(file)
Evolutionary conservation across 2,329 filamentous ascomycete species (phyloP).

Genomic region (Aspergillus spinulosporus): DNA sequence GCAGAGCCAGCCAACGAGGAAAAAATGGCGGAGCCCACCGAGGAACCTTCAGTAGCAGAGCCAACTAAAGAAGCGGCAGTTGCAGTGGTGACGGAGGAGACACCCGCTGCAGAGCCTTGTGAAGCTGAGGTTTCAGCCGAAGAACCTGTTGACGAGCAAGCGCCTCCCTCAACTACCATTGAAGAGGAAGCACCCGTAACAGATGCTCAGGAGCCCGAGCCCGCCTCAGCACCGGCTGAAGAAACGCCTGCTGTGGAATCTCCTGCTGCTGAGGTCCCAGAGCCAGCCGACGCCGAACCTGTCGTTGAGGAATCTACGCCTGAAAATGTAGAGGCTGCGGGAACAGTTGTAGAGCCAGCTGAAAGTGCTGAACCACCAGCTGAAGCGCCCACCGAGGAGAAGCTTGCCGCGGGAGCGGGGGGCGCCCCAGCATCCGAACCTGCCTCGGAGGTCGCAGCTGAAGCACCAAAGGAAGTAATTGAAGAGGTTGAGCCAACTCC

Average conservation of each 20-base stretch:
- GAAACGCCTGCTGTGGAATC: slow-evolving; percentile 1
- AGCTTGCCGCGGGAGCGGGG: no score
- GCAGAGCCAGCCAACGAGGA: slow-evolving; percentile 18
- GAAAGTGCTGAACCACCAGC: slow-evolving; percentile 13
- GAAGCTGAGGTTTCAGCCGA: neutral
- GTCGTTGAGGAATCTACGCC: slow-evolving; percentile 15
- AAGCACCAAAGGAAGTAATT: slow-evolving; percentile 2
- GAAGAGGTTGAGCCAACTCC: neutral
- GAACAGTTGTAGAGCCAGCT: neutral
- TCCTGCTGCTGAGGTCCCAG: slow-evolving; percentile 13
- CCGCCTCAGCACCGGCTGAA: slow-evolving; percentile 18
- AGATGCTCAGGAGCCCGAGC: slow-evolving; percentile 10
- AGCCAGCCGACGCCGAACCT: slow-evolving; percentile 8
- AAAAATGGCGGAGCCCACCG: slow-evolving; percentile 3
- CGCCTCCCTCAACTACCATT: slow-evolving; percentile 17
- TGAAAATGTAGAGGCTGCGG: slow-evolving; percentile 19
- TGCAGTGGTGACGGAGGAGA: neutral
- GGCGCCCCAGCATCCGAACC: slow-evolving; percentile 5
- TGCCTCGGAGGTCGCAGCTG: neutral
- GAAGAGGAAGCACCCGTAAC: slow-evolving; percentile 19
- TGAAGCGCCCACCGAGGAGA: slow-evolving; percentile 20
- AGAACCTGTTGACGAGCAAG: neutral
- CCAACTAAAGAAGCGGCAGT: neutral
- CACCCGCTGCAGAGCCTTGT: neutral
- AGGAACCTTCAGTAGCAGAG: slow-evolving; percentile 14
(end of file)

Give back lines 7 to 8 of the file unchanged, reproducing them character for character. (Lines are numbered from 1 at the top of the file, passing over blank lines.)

- GAAAGTGCTGAACCACCAGC: slow-evolving; percentile 13
- GAAGCTGAGGTTTCAGCCGA: neutral